Biographical essay
"It also placed the Chicago School squarely in opposition to the Austrian School, whose proponents embraced many of the same promarket positions as Friedman, but who argued that economists must base their work on a set of assumptions that can be demonstrated to be logically correct. Moreover, the Austrians argued that much empirical work was of limited value because social scientists cannot model human behavior in the same way that physical scientists model their objects of study. One can say, for instance, that a price control will lead to a shortage, but the magnitude of that shortage will be difficult, if not impossible, to predict."
How I Became a Libertarian and an Austrian Economist, by Richard Ebeling, 2 May 2016
Autobiographical essay highlighting the people and events who influenced him in his path to libertarianism and Austrian economics
"... in the spring of 1974 I was invited to attend the first Austrian Economics conference in South Royalton, Vermont in June of that year. ... I also started attending graduate classes in 1976 at New York University as part of the Austrian Economics program organized by Israel Kirzner. ... The discussions ... encompassed everything from critiques of the frontiers of mainstream economics, to attempts at new and original contributions to Austrian theory, to interpretative investigations into the history of economic ideas and questions concerning the methodology and methods of economic science, and the economic policy issues of the day."
Jean-Baptiste Say: Neglected Champion of Laissez-Faire, by Larry J. Sechrest
Biographical and bibliographical essay, discussing Say's life, methodology and his writings on money, banking, the law of markets, entrepreneurship, capital, interest, value, utility, taxes and the state
"It is true that Say either overlooked or misunderstood certain points of theory dear to the hearts of Austrian economists. He does not believe that market exchanges represent utility gains for both buyer and seller; he does not see the relationship between interest rates and time preference ... On the other hand, ... he is very much in favor of commodity money and free banking; he knows that entrepreneurs and the accumulation of capital are essential to economic advancement; he correctly identifies both government regulation and taxation as threats to prosperity, indeed, even as threats to civil society itself."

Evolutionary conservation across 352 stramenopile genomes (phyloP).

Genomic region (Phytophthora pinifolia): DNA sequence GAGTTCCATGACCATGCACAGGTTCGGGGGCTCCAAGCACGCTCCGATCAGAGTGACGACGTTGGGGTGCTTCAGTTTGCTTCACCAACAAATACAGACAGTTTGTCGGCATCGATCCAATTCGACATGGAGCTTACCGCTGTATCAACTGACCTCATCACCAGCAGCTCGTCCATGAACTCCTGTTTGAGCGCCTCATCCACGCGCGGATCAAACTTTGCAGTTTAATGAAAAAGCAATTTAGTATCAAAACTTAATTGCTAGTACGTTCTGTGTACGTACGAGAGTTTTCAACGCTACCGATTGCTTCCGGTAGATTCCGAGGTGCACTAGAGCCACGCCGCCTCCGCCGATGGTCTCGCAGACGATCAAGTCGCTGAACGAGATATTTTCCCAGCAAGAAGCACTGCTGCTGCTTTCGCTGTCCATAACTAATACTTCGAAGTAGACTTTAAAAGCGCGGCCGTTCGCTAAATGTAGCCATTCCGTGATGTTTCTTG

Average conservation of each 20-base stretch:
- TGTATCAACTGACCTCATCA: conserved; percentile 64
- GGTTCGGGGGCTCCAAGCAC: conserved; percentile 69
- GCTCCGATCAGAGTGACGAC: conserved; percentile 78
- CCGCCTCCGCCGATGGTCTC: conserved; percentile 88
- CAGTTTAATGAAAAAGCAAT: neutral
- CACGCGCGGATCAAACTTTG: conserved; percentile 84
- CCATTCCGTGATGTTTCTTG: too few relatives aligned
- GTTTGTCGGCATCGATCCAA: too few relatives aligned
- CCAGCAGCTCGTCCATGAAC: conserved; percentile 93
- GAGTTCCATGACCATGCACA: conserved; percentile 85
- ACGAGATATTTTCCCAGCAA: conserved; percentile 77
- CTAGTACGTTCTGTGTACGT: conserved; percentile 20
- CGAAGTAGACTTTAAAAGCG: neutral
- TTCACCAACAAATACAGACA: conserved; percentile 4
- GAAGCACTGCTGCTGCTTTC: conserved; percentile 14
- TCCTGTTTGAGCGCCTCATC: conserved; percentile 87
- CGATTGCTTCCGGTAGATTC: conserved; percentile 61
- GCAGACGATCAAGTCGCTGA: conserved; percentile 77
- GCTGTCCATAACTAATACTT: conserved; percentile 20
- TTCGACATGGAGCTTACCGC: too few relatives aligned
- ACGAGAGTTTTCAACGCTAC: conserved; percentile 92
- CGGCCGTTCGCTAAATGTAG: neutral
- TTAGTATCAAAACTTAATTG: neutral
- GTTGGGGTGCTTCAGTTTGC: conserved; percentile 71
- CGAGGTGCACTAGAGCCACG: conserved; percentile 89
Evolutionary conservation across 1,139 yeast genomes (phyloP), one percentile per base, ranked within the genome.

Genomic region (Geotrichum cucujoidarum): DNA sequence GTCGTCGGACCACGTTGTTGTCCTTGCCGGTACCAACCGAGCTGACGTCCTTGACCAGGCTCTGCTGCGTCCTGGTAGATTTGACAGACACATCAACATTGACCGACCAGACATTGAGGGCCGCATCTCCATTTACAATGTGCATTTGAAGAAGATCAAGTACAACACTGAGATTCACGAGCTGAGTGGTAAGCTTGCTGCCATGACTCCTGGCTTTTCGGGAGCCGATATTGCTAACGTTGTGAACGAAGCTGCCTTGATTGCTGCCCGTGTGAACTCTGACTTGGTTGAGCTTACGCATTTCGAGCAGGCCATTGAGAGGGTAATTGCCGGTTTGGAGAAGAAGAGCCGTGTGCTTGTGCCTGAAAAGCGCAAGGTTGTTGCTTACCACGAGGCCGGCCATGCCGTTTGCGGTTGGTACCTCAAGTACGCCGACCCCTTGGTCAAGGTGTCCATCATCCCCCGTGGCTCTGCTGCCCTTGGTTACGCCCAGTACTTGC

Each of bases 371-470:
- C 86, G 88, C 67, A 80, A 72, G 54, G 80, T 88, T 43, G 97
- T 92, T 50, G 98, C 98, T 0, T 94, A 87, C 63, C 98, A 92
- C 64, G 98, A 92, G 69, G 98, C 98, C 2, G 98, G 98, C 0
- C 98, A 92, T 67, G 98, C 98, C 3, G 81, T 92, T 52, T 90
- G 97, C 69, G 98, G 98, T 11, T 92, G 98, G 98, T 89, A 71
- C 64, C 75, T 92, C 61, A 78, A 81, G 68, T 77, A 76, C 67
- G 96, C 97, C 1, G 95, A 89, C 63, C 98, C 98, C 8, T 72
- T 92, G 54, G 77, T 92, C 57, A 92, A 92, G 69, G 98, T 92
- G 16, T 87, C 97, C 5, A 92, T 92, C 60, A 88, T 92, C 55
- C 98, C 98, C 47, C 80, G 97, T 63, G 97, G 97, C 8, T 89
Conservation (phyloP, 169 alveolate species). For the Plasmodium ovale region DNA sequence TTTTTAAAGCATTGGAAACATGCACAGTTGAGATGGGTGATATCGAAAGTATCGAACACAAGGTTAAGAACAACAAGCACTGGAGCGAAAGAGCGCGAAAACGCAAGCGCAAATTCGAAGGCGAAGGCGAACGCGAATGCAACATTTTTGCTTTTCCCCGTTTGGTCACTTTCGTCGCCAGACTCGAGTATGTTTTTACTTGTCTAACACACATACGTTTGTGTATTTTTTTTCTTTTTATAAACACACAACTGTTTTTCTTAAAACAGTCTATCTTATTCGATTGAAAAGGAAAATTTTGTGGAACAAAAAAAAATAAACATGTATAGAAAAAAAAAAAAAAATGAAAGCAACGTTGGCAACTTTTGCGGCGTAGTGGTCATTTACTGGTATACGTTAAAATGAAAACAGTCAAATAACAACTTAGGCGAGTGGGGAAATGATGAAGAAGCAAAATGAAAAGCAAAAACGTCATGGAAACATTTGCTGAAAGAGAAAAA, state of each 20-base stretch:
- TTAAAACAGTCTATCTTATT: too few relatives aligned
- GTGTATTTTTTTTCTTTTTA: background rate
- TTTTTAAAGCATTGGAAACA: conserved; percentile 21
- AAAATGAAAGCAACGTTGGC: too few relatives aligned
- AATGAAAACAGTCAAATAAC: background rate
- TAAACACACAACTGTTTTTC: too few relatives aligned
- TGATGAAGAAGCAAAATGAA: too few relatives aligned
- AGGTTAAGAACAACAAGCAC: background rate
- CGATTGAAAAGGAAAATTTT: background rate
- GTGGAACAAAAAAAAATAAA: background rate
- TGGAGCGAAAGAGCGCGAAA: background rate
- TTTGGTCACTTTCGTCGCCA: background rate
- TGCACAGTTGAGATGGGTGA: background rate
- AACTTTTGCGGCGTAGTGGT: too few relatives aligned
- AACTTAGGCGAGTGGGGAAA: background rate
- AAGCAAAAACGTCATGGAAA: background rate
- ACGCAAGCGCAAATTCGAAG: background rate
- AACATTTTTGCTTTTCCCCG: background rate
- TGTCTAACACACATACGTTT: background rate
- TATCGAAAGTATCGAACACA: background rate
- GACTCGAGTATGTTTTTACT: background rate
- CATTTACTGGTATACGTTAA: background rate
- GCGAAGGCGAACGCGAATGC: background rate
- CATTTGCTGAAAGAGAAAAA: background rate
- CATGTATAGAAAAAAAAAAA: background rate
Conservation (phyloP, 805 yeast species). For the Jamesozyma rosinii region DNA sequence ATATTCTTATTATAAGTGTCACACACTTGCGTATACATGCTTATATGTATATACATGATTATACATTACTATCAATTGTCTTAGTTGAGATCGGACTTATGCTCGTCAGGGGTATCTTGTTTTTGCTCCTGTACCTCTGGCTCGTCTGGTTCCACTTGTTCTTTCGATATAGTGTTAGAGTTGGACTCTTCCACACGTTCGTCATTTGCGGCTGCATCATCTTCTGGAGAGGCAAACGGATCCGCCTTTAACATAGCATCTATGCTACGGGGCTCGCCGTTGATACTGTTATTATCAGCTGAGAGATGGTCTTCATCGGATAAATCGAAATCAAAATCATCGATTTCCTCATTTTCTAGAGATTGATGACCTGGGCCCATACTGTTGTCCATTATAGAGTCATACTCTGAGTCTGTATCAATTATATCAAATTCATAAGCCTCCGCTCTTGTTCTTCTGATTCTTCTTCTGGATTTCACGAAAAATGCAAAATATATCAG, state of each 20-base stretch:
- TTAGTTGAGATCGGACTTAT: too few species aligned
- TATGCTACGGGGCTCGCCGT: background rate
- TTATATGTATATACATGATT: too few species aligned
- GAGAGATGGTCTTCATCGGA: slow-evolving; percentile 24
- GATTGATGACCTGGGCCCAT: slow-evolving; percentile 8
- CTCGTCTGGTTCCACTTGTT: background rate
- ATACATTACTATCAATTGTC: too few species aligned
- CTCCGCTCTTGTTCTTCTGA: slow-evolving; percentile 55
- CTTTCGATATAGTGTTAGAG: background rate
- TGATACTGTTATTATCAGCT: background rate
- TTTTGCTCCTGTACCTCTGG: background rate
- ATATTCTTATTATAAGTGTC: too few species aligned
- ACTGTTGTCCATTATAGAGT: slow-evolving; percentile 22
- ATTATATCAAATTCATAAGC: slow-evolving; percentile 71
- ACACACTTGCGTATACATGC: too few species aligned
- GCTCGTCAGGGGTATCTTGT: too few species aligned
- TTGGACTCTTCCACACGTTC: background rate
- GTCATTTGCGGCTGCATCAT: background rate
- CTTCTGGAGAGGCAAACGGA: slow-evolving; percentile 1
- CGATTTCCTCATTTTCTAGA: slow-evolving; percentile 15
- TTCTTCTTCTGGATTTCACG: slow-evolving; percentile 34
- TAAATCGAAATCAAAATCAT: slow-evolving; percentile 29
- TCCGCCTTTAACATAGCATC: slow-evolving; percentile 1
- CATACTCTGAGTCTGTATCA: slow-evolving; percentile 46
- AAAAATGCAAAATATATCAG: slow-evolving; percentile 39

Kirzner, Israel M. (1930-), by Brian Doherty, The Encyclopedia of Libertarianism, 15 Aug 2008
Biographical essay
"By the mid-1970s, ... with interest in Austrian theory growing—to a large degree thanks to seminars that Kirzner helped develop under the auspices of the Institute for Humane Studies—fellow Austrian School economist Ludwig Lachmann became attached to the department. Soon, with outside funding, an Austrian program developed at NYU and a series of weekly colloquia in Austrian economics held there has become a central gathering point for economists interested in the Austrian tradition. Under Kirzner’s leadership, many other Austrians have taught at NYU, although only one other besides Kirzner, Mario Rizzo, has gained tenure."
The Austrian Economists, by Eugen Böhm von Bawerk, The Annals of the American Academy of Political and Social Science, 1891
Explains some of the major tenets of the Austrian school -just two decades after publication of its seminal treatise, contrasting them with the views of classical economics and the historical school; paper solicited by the editors of the magazine
"The province of the Austrian economists is theory in the strict sense of the word. ... Their researches take their direction from the theory of value, the corner-stone being the well-known theory of final utility. This theory can be condensed into three unusually simple propositions. The value of goods is measured by the importance of the want whose satisfaction is dependent upon the possession of the goods."